The whole experience was worthwhile as it helped me create a relationship with the entire community on how best diabetes can be managed and handled. The learners were willing to go deep into the issue of diabetes, and they were asking many questions. The most exciting thing about the teaching is that I was able to deal with misconceptions that many of the learners had about diabetes (Kim et al., 2016). During the process, it turned out that no disease that cannot be managed and that it only requires goodwill from the stakeholders and the individuals involved. In the third day of the extensive training, it became clear to me that community members would be the best to use in the case of creating support groups and peer learning (Woodard et al., 2016). The teaching experience was eye-opening to me as it created a sense of responsibility and awareness especially when talking about diabetes to the old people. Engaging the community on educational programs is essential and challenging at the same time.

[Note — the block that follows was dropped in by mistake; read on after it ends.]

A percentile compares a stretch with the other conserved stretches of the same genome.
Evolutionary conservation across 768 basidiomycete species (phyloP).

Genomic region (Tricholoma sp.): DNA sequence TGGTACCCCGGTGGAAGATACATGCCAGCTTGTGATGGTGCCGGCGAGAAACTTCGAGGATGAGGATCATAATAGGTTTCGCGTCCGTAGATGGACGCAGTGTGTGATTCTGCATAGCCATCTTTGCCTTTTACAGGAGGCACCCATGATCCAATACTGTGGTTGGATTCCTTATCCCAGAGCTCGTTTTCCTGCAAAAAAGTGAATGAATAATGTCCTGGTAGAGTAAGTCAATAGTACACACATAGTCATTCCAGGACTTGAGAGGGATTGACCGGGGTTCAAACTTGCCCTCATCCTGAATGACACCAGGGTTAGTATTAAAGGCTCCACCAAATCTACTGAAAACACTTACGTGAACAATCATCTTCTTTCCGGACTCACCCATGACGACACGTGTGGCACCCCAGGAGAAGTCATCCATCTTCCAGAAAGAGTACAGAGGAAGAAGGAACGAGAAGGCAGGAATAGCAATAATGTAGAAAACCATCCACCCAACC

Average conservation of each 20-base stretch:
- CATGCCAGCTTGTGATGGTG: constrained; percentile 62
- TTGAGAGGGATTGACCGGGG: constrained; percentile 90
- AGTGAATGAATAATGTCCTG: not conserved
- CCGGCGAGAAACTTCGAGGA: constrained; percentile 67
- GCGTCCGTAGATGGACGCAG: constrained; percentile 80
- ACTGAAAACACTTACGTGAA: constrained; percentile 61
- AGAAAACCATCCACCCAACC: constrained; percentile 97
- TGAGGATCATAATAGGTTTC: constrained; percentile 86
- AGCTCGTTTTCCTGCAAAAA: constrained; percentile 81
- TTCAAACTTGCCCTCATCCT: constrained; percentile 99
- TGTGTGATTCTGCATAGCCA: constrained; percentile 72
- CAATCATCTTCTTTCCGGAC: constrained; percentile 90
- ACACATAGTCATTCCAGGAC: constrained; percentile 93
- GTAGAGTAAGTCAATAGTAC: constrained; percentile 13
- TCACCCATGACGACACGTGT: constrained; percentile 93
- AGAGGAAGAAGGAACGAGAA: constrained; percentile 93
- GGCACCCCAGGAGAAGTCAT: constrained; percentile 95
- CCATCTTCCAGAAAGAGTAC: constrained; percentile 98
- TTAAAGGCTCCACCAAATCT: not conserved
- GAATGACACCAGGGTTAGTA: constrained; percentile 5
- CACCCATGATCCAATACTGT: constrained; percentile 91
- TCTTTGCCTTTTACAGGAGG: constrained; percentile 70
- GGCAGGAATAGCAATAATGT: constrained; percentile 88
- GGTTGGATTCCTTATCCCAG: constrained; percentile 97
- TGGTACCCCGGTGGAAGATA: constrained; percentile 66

Majority of the community members will not take the lessons (Kim et al., 2016). It turned out to me that however only a minority of the community members is engaged in the learning, the level of interest is high especially to those that are affected by the disease. The program has been exciting and engaging. Through the right strategy the program and the training proved to be effective and a proof that it could be re[plicaterd in other communities and groups of people. With the hands-on approach to teaching the communities, and by the fact technology has made things smooth and manageable, future training could be done with much ease (American Diabetes Association, 2016). Since the community members were from diverse communities and at different educational levels, the practice had to be made in the most elaborate yet straightforward way. Matters to do with health are sensitive, and thus the training prompted me to find the right information or else misguide the members of the community (Kim et al., 2016). The most exciting part of the training and the engagement with the community was their desire to acquire the knowledge and share it with other community members to help to manage and to prevent diabetes.